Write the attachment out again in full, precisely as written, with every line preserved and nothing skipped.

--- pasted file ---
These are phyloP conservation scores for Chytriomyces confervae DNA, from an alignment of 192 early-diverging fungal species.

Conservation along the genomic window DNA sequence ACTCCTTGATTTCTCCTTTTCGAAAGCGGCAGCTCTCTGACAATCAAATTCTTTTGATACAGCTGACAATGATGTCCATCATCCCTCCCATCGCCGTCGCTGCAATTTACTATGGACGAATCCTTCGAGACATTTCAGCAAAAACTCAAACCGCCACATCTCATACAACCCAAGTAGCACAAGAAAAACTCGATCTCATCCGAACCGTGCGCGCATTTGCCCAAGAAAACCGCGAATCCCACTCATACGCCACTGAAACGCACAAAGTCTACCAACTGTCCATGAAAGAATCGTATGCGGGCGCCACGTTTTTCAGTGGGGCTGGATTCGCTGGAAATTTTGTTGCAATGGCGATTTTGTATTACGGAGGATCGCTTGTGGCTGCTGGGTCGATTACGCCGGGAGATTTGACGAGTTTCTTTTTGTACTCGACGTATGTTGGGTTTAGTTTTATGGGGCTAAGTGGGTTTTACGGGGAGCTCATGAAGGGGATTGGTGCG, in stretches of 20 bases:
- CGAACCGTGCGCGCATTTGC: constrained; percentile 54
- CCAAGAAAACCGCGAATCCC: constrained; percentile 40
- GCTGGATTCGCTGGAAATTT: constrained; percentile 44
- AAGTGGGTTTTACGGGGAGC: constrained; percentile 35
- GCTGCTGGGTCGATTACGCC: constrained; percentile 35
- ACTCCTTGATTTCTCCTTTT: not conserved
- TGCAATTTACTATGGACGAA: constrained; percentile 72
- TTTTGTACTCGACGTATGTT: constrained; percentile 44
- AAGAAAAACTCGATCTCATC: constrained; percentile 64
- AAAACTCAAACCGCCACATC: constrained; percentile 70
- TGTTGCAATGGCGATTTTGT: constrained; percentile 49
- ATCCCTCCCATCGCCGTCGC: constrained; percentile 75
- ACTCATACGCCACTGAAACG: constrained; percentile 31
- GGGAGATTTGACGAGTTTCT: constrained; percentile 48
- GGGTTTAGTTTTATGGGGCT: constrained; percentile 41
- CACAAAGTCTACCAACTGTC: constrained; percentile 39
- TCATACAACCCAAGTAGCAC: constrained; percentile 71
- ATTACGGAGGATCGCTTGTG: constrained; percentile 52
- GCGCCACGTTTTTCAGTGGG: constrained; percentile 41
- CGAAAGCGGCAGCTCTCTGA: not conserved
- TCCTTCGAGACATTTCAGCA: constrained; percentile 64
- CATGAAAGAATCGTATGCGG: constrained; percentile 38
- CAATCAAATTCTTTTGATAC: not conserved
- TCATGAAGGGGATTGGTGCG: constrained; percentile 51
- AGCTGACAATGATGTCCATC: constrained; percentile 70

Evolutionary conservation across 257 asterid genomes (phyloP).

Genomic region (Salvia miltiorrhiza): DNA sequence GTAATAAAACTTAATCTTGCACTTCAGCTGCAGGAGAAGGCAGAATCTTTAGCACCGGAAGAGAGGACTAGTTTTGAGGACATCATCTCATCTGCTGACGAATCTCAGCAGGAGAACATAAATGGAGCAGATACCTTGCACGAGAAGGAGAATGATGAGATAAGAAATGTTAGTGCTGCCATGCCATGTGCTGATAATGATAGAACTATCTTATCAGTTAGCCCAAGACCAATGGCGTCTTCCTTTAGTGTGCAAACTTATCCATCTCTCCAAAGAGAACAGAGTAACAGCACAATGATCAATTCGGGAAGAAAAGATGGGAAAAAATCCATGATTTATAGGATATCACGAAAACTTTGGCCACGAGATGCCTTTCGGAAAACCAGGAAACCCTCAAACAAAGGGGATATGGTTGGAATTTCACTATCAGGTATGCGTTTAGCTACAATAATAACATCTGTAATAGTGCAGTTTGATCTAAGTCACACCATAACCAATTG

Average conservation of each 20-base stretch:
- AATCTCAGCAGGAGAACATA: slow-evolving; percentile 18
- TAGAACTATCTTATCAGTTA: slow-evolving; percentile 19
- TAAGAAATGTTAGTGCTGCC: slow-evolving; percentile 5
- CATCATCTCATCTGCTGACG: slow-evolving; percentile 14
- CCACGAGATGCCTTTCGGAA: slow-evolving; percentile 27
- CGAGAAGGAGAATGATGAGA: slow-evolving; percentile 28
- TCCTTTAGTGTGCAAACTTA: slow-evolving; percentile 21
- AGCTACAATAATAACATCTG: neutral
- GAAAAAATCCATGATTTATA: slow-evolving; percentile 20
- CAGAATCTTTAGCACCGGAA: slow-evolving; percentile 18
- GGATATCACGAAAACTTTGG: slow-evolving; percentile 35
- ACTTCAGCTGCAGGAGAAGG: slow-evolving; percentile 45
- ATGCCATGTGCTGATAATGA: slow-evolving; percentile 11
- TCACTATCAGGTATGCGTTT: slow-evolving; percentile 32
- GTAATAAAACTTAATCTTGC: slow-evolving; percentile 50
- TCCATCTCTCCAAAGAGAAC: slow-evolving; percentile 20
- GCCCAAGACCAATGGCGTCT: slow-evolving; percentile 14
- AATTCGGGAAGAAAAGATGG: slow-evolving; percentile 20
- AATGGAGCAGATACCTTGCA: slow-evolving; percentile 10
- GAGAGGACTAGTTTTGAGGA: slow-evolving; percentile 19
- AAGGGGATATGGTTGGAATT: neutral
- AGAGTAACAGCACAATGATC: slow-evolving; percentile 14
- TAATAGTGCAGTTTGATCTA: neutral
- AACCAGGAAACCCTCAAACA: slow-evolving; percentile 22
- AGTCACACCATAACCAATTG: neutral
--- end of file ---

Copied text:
These are phyloP conservation scores for Chytriomyces confervae DNA, from an alignment of 192 early-diverging fungal species.

Conservation along the genomic window DNA sequence ACTCCTTGATTTCTCCTTTTCGAAAGCGGCAGCTCTCTGACAATCAAATTCTTTTGATACAGCTGACAATGATGTCCATCATCCCTCCCATCGCCGTCGCTGCAATTTACTATGGACGAATCCTTCGAGACATTTCAGCAAAAACTCAAACCGCCACATCTCATACAACCCAAGTAGCACAAGAAAAACTCGATCTCATCCGAACCGTGCGCGCATTTGCCCAAGAAAACCGCGAATCCCACTCATACGCCACTGAAACGCACAAAGTCTACCAACTGTCCATGAAAGAATCGTATGCGGGCGCCACGTTTTTCAGTGGGGCTGGATTCGCTGGAAATTTTGTTGCAATGGCGATTTTGTATTACGGAGGATCGCTTGTGGCTGCTGGGTCGATTACGCCGGGAGATTTGACGAGTTTCTTTTTGTACTCGACGTATGTTGGGTTTAGTTTTATGGGGCTAAGTGGGTTTTACGGGGAGCTCATGAAGGGGATTGGTGCG, in stretches of 20 bases:
- CGAACCGTGCGCGCATTTGC: constrained; percentile 54
- CCAAGAAAACCGCGAATCCC: constrained; percentile 40
- GCTGGATTCGCTGGAAATTT: constrained; percentile 44
- AAGTGGGTTTTACGGGGAGC: constrained; percentile 35
- GCTGCTGGGTCGATTACGCC: constrained; percentile 35
- ACTCCTTGATTTCTCCTTTT: not conserved
- TGCAATTTACTATGGACGAA: constrained; percentile 72
- TTTTGTACTCGACGTATGTT: constrained; percentile 44
- AAGAAAAACTCGATCTCATC: constrained; percentile 64
- AAAACTCAAACCGCCACATC: constrained; percentile 70
- TGTTGCAATGGCGATTTTGT: constrained; percentile 49
- ATCCCTCCCATCGCCGTCGC: constrained; percentile 75
- ACTCATACGCCACTGAAACG: constrained; percentile 31
- GGGAGATTTGACGAGTTTCT: constrained; percentile 48
- GGGTTTAGTTTTATGGGGCT: constrained; percentile 41
- CACAAAGTCTACCAACTGTC: constrained; percentile 39
- TCATACAACCCAAGTAGCAC: constrained; percentile 71
- ATTACGGAGGATCGCTTGTG: constrained; percentile 52
- GCGCCACGTTTTTCAGTGGG: constrained; percentile 41
- CGAAAGCGGCAGCTCTCTGA: not conserved
- TCCTTCGAGACATTTCAGCA: constrained; percentile 64
- CATGAAAGAATCGTATGCGG: constrained; percentile 38
- CAATCAAATTCTTTTGATAC: not conserved
- TCATGAAGGGGATTGGTGCG: constrained; percentile 51
- AGCTGACAATGATGTCCATC: constrained; percentile 70

Evolutionary conservation across 257 asterid genomes (phyloP).

Genomic region (Salvia miltiorrhiza): DNA sequence GTAATAAAACTTAATCTTGCACTTCAGCTGCAGGAGAAGGCAGAATCTTTAGCACCGGAAGAGAGGACTAGTTTTGAGGACATCATCTCATCTGCTGACGAATCTCAGCAGGAGAACATAAATGGAGCAGATACCTTGCACGAGAAGGAGAATGATGAGATAAGAAATGTTAGTGCTGCCATGCCATGTGCTGATAATGATAGAACTATCTTATCAGTTAGCCCAAGACCAATGGCGTCTTCCTTTAGTGTGCAAACTTATCCATCTCTCCAAAGAGAACAGAGTAACAGCACAATGATCAATTCGGGAAGAAAAGATGGGAAAAAATCCATGATTTATAGGATATCACGAAAACTTTGGCCACGAGATGCCTTTCGGAAAACCAGGAAACCCTCAAACAAAGGGGATATGGTTGGAATTTCACTATCAGGTATGCGTTTAGCTACAATAATAACATCTGTAATAGTGCAGTTTGATCTAAGTCACACCATAACCAATTG

Average conservation of each 20-base stretch:
- AATCTCAGCAGGAGAACATA: slow-evolving; percentile 18
- TAGAACTATCTTATCAGTTA: slow-evolving; percentile 19
- TAAGAAATGTTAGTGCTGCC: slow-evolving; percentile 5
- CATCATCTCATCTGCTGACG: slow-evolving; percentile 14
- CCACGAGATGCCTTTCGGAA: slow-evolving; percentile 27
- CGAGAAGGAGAATGATGAGA: slow-evolving; percentile 28
- TCCTTTAGTGTGCAAACTTA: slow-evolving; percentile 21
- AGCTACAATAATAACATCTG: neutral
- GAAAAAATCCATGATTTATA: slow-evolving; percentile 20
- CAGAATCTTTAGCACCGGAA: slow-evolving; percentile 18
- GGATATCACGAAAACTTTGG: slow-evolving; percentile 35
- ACTTCAGCTGCAGGAGAAGG: slow-evolving; percentile 45
- ATGCCATGTGCTGATAATGA: slow-evolving; percentile 11
- TCACTATCAGGTATGCGTTT: slow-evolving; percentile 32
- GTAATAAAACTTAATCTTGC: slow-evolving; percentile 50
- TCCATCTCTCCAAAGAGAAC: slow-evolving; percentile 20
- GCCCAAGACCAATGGCGTCT: slow-evolving; percentile 14
- AATTCGGGAAGAAAAGATGG: slow-evolving; percentile 20
- AATGGAGCAGATACCTTGCA: slow-evolving; percentile 10
- GAGAGGACTAGTTTTGAGGA: slow-evolving; percentile 19
- AAGGGGATATGGTTGGAATT: neutral
- AGAGTAACAGCACAATGATC: slow-evolving; percentile 14
- TAATAGTGCAGTTTGATCTA: neutral
- AACCAGGAAACCCTCAAACA: slow-evolving; percentile 22
- AGTCACACCATAACCAATTG: neutral